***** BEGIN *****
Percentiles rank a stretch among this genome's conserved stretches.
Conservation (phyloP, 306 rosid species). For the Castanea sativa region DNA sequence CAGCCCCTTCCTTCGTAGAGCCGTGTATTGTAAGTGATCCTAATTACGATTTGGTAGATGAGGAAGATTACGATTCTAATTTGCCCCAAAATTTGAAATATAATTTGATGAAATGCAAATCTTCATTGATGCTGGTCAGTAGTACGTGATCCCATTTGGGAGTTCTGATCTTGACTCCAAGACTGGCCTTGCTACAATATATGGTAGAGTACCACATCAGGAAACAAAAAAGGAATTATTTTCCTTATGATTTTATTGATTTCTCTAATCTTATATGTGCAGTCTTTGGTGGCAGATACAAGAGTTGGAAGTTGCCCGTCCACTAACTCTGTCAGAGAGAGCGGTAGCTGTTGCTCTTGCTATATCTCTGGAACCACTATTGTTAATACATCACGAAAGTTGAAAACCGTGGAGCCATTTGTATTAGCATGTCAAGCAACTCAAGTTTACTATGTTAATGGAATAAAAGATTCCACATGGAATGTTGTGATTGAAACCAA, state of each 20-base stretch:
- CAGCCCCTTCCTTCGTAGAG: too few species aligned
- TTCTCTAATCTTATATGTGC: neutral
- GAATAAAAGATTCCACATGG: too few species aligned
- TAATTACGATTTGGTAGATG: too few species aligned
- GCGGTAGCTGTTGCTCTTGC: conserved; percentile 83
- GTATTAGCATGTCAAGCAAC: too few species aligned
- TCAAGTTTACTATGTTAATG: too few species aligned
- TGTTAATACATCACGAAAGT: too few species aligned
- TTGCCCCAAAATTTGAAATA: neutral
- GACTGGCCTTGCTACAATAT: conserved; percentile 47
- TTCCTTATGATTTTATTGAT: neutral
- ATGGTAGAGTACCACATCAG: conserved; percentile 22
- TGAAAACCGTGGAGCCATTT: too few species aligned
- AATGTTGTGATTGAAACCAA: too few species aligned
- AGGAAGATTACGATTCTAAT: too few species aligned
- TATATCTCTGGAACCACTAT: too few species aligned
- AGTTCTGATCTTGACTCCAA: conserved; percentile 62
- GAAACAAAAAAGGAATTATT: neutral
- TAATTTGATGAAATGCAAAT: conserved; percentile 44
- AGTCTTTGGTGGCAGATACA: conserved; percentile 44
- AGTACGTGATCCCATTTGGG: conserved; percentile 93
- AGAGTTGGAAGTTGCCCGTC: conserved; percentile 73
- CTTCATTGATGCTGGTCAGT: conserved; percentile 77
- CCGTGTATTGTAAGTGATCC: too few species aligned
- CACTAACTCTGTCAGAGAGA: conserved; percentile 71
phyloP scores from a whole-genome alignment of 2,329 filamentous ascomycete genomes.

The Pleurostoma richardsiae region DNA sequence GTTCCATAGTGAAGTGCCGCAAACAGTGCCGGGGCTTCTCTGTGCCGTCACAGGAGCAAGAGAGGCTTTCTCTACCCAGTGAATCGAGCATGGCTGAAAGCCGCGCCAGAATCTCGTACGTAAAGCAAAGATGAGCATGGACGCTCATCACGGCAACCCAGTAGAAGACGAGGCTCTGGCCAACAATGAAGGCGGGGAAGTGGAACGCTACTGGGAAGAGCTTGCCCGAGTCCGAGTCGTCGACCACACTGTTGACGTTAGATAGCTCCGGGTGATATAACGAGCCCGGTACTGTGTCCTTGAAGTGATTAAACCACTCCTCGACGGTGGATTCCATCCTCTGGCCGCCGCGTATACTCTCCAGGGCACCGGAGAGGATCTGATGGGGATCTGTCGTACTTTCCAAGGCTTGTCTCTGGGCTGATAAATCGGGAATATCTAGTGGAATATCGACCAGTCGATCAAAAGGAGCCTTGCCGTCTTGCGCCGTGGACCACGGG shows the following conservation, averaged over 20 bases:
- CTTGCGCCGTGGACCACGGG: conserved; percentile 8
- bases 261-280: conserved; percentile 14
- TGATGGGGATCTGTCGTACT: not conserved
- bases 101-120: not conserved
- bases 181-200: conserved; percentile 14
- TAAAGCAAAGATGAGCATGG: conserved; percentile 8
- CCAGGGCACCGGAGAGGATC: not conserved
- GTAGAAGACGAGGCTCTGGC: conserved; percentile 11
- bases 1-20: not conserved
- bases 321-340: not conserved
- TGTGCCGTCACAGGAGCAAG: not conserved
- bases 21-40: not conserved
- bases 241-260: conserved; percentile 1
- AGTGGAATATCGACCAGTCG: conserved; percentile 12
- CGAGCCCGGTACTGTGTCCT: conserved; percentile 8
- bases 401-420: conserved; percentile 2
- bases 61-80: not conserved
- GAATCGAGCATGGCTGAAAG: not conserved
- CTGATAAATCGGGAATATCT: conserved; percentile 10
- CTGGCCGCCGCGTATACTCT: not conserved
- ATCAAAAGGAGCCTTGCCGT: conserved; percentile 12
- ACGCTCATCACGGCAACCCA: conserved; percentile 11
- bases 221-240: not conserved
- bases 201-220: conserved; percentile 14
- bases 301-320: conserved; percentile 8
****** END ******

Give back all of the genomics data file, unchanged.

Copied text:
Percentiles rank a stretch among this genome's conserved stretches.
Conservation (phyloP, 306 rosid species). For the Castanea sativa region DNA sequence CAGCCCCTTCCTTCGTAGAGCCGTGTATTGTAAGTGATCCTAATTACGATTTGGTAGATGAGGAAGATTACGATTCTAATTTGCCCCAAAATTTGAAATATAATTTGATGAAATGCAAATCTTCATTGATGCTGGTCAGTAGTACGTGATCCCATTTGGGAGTTCTGATCTTGACTCCAAGACTGGCCTTGCTACAATATATGGTAGAGTACCACATCAGGAAACAAAAAAGGAATTATTTTCCTTATGATTTTATTGATTTCTCTAATCTTATATGTGCAGTCTTTGGTGGCAGATACAAGAGTTGGAAGTTGCCCGTCCACTAACTCTGTCAGAGAGAGCGGTAGCTGTTGCTCTTGCTATATCTCTGGAACCACTATTGTTAATACATCACGAAAGTTGAAAACCGTGGAGCCATTTGTATTAGCATGTCAAGCAACTCAAGTTTACTATGTTAATGGAATAAAAGATTCCACATGGAATGTTGTGATTGAAACCAA, state of each 20-base stretch:
- CAGCCCCTTCCTTCGTAGAG: too few species aligned
- TTCTCTAATCTTATATGTGC: neutral
- GAATAAAAGATTCCACATGG: too few species aligned
- TAATTACGATTTGGTAGATG: too few species aligned
- GCGGTAGCTGTTGCTCTTGC: conserved; percentile 83
- GTATTAGCATGTCAAGCAAC: too few species aligned
- TCAAGTTTACTATGTTAATG: too few species aligned
- TGTTAATACATCACGAAAGT: too few species aligned
- TTGCCCCAAAATTTGAAATA: neutral
- GACTGGCCTTGCTACAATAT: conserved; percentile 47
- TTCCTTATGATTTTATTGAT: neutral
- ATGGTAGAGTACCACATCAG: conserved; percentile 22
- TGAAAACCGTGGAGCCATTT: too few species aligned
- AATGTTGTGATTGAAACCAA: too few species aligned
- AGGAAGATTACGATTCTAAT: too few species aligned
- TATATCTCTGGAACCACTAT: too few species aligned
- AGTTCTGATCTTGACTCCAA: conserved; percentile 62
- GAAACAAAAAAGGAATTATT: neutral
- TAATTTGATGAAATGCAAAT: conserved; percentile 44
- AGTCTTTGGTGGCAGATACA: conserved; percentile 44
- AGTACGTGATCCCATTTGGG: conserved; percentile 93
- AGAGTTGGAAGTTGCCCGTC: conserved; percentile 73
- CTTCATTGATGCTGGTCAGT: conserved; percentile 77
- CCGTGTATTGTAAGTGATCC: too few species aligned
- CACTAACTCTGTCAGAGAGA: conserved; percentile 71
phyloP scores from a whole-genome alignment of 2,329 filamentous ascomycete genomes.

The Pleurostoma richardsiae region DNA sequence GTTCCATAGTGAAGTGCCGCAAACAGTGCCGGGGCTTCTCTGTGCCGTCACAGGAGCAAGAGAGGCTTTCTCTACCCAGTGAATCGAGCATGGCTGAAAGCCGCGCCAGAATCTCGTACGTAAAGCAAAGATGAGCATGGACGCTCATCACGGCAACCCAGTAGAAGACGAGGCTCTGGCCAACAATGAAGGCGGGGAAGTGGAACGCTACTGGGAAGAGCTTGCCCGAGTCCGAGTCGTCGACCACACTGTTGACGTTAGATAGCTCCGGGTGATATAACGAGCCCGGTACTGTGTCCTTGAAGTGATTAAACCACTCCTCGACGGTGGATTCCATCCTCTGGCCGCCGCGTATACTCTCCAGGGCACCGGAGAGGATCTGATGGGGATCTGTCGTACTTTCCAAGGCTTGTCTCTGGGCTGATAAATCGGGAATATCTAGTGGAATATCGACCAGTCGATCAAAAGGAGCCTTGCCGTCTTGCGCCGTGGACCACGGG shows the following conservation, averaged over 20 bases:
- CTTGCGCCGTGGACCACGGG: conserved; percentile 8
- bases 261-280: conserved; percentile 14
- TGATGGGGATCTGTCGTACT: not conserved
- bases 101-120: not conserved
- bases 181-200: conserved; percentile 14
- TAAAGCAAAGATGAGCATGG: conserved; percentile 8
- CCAGGGCACCGGAGAGGATC: not conserved
- GTAGAAGACGAGGCTCTGGC: conserved; percentile 11
- bases 1-20: not conserved
- bases 321-340: not conserved
- TGTGCCGTCACAGGAGCAAG: not conserved
- bases 21-40: not conserved
- bases 241-260: conserved; percentile 1
- AGTGGAATATCGACCAGTCG: conserved; percentile 12
- CGAGCCCGGTACTGTGTCCT: conserved; percentile 8
- bases 401-420: conserved; percentile 2
- bases 61-80: not conserved
- GAATCGAGCATGGCTGAAAG: not conserved
- CTGATAAATCGGGAATATCT: conserved; percentile 10
- CTGGCCGCCGCGTATACTCT: not conserved
- ATCAAAAGGAGCCTTGCCGT: conserved; percentile 12
- ACGCTCATCACGGCAACCCA: conserved; percentile 11
- bases 221-240: not conserved
- bases 201-220: conserved; percentile 14
- bases 301-320: conserved; percentile 8